Sometimes people switch insurance companies to take advantage of a new incentive. This is especially common with auto insurance carriers. However, switching from one pet insurance company to another can be risky.
You may feel like your current plan doesn’t offer enough coverage, or you might want to take advantage of a lower rate offered by a competitor.
Can you switch your pet insurance?
The quick answer is yes. You can change pet insurance providers at any time. The more detailed answer is there are several risks you should be aware of before deciding on a new provider.
What to Consider Before Switching Pet Insurance
- Loss of Coverage
- Mandatory Waiting Periods
- Costs vs. Savings
- Additional Considerations
- Key Takeaways
You May Lose Coverage of Some Conditions
Any medical condition your pet has that is covered by your current plan may not be covered by a new insurance provider, because the health issue would be considered a “pre-existing condition” at the time of enrollment. No company offers pet insurance for pre-existing conditions; they will only cover unrelated illnesses that arise once the policy is in effect.
If you’re thinking about switching pet insurance companies, first ask yourself if your pet has developed any health problems since initially signing up. Those whose pets currently receive coverage for chronic conditions — such as hip dysplasia or allergic dermatitis — will no longer get reimbursed for the money spent on related out-of-pocket vet costs. Unlike human health insurance, you may not be able to switch providers without losing coverage on any conditions that arose while enrolled with your current provider.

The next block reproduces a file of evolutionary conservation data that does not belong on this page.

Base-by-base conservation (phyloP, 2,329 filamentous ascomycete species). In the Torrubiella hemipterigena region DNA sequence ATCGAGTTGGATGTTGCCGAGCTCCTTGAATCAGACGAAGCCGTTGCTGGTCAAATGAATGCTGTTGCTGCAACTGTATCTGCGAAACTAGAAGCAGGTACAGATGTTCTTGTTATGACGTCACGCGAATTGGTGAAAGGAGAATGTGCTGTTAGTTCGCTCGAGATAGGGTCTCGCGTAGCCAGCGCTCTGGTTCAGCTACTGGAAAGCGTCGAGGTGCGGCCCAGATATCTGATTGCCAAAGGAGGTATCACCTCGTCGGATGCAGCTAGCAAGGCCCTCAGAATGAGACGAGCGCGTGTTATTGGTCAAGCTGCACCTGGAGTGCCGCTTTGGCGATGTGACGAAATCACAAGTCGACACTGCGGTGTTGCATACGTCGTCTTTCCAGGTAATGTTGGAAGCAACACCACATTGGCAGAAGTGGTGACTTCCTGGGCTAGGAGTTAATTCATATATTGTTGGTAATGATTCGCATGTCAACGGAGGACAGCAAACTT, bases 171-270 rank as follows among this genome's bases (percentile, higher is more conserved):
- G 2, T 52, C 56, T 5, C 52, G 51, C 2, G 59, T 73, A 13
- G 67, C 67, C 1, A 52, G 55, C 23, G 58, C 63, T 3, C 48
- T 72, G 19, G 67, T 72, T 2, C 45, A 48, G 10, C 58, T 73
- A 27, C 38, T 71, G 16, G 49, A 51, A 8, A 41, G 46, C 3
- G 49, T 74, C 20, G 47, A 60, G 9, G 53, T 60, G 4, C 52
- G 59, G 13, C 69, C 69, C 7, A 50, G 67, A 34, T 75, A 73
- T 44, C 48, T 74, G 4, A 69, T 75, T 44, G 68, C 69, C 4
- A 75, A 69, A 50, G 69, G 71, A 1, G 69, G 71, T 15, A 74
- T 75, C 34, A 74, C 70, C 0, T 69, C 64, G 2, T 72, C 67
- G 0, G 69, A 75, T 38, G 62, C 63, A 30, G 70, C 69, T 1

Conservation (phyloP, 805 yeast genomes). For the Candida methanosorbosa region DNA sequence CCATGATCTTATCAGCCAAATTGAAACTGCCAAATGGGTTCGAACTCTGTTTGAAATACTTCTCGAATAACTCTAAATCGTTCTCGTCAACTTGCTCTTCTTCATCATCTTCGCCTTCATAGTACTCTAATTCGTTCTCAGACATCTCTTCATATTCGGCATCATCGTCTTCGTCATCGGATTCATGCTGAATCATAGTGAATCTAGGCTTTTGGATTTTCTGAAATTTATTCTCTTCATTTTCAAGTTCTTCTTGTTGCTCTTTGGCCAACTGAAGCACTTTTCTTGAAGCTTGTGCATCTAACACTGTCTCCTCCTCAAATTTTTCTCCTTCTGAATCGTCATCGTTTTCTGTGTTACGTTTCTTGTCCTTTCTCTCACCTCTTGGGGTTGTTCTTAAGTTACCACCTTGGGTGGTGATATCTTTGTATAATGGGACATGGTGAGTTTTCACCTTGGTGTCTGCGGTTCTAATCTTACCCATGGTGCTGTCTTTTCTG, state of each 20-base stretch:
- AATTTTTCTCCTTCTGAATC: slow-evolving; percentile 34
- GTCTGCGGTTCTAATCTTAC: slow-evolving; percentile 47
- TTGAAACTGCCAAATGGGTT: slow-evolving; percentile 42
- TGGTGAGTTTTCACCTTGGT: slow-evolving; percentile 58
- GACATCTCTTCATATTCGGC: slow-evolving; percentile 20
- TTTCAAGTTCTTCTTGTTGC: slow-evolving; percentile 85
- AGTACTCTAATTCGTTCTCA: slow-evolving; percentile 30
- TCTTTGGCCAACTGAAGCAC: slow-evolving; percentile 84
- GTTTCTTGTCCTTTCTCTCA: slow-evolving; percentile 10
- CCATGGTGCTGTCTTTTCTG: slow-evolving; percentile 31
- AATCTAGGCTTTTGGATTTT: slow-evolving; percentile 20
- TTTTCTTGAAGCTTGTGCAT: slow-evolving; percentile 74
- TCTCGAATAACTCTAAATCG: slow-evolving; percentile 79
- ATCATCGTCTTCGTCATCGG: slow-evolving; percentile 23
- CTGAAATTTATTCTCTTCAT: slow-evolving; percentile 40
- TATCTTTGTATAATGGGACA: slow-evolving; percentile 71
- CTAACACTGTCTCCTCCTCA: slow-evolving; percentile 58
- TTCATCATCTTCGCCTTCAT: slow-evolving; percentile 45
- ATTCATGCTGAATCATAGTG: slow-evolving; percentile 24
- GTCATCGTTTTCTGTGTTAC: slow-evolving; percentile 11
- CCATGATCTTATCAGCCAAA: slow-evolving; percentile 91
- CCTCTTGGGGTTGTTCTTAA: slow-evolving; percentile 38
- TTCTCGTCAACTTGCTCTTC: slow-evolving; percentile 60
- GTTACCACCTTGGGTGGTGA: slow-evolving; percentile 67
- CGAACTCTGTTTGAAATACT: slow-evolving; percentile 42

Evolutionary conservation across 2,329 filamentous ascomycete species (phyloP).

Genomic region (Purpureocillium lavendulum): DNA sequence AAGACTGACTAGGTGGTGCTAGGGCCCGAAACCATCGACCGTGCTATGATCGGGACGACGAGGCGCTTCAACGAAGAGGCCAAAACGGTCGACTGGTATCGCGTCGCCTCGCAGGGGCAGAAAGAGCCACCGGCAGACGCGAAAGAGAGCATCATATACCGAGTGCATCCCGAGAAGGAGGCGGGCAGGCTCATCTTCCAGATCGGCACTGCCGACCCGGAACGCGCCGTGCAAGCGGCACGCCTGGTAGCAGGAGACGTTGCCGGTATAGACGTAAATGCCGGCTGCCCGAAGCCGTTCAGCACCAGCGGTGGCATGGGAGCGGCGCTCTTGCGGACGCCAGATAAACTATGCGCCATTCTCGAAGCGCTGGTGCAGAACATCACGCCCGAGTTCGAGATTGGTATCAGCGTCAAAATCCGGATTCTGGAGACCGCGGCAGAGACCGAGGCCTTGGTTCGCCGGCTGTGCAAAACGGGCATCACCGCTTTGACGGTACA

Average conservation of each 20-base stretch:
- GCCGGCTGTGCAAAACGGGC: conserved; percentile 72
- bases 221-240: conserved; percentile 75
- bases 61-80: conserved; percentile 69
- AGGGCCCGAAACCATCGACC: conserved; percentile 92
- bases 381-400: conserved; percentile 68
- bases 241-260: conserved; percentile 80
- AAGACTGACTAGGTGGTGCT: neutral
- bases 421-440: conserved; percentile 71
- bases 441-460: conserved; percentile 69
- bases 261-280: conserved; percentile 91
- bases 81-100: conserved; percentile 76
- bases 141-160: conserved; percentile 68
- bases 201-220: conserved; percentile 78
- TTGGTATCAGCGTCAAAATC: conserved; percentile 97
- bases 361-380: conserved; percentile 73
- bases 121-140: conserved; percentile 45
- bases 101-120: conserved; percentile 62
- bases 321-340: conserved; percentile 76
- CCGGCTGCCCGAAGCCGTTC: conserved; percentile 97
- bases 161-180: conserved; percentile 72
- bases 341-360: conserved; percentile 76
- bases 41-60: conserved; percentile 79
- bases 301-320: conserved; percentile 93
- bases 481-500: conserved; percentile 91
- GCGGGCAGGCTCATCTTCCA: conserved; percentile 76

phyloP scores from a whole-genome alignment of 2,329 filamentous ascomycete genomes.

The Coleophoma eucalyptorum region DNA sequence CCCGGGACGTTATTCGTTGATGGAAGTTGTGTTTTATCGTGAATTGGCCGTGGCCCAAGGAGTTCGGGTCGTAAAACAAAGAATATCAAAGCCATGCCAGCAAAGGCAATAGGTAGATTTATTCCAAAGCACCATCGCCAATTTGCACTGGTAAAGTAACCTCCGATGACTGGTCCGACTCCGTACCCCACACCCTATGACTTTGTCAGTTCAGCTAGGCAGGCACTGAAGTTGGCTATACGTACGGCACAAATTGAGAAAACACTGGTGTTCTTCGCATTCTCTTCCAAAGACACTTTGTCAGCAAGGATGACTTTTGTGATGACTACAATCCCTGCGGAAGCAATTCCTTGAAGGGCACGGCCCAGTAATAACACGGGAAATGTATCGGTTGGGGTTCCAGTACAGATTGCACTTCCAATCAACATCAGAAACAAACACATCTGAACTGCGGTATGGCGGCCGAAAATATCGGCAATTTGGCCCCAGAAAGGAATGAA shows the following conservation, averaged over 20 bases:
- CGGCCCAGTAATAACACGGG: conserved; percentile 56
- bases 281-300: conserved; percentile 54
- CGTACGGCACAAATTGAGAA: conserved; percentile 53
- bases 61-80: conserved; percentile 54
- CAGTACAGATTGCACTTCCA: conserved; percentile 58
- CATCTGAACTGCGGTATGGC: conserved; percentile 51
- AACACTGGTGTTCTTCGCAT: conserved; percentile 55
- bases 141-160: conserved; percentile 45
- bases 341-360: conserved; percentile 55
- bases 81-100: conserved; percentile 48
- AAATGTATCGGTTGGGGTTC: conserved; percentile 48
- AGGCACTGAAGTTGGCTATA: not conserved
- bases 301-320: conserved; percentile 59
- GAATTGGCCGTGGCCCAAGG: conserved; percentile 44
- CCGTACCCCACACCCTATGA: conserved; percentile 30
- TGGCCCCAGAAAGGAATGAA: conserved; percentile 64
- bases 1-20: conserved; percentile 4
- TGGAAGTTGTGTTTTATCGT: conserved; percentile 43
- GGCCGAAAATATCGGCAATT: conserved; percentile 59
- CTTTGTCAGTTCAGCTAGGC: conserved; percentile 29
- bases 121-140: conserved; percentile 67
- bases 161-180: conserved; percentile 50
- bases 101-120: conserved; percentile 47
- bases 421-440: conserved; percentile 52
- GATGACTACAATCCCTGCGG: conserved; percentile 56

If you’re wondering whether you can switch plans while sticking with the same provider, the answer is usually yes. Your ability to upgrade or downgrade your plan for more or less coverage will differ on a case-by-case basis depending on the individual insurance provider’s guidelines. Some may allow you to make changes once the policy is in effect, while others may require you to wait until a year past the enrollment date before the policy renews annually.
If you haven’t purchased a plan yet, and are doing some research ahead of time to avoid being stuck with a decision you regret - smart move! It’s super important to choose the right pet insurance up front, because switching can be risky. That said, most pet insurance companies do offer a 30-day money-back guarantee should you change your mind right after enrollment.
Pro Tip: Use Pawlicy Advisor’s free analysis tool to enroll in a great pet insurance plan from the start. See custom comparison charts, identify key coverage gaps that matter most for your breed, and understand which policy offers the best lifetime value.
Be Aware of Mandatory Waiting Periods
If your pet is still young and healthy, then changing pet insurance may not be a big deal since you won’t have to worry about the loss of coverage for any medical condition.
But keep in mind that there may be a mandatory waiting period before your new policy kicks in. It may be wise to keep paying for your existing plan until the mandatory waiting period is over. This way, you won’t suffer a lapse in coverage should an unfortunate accident or illness occur.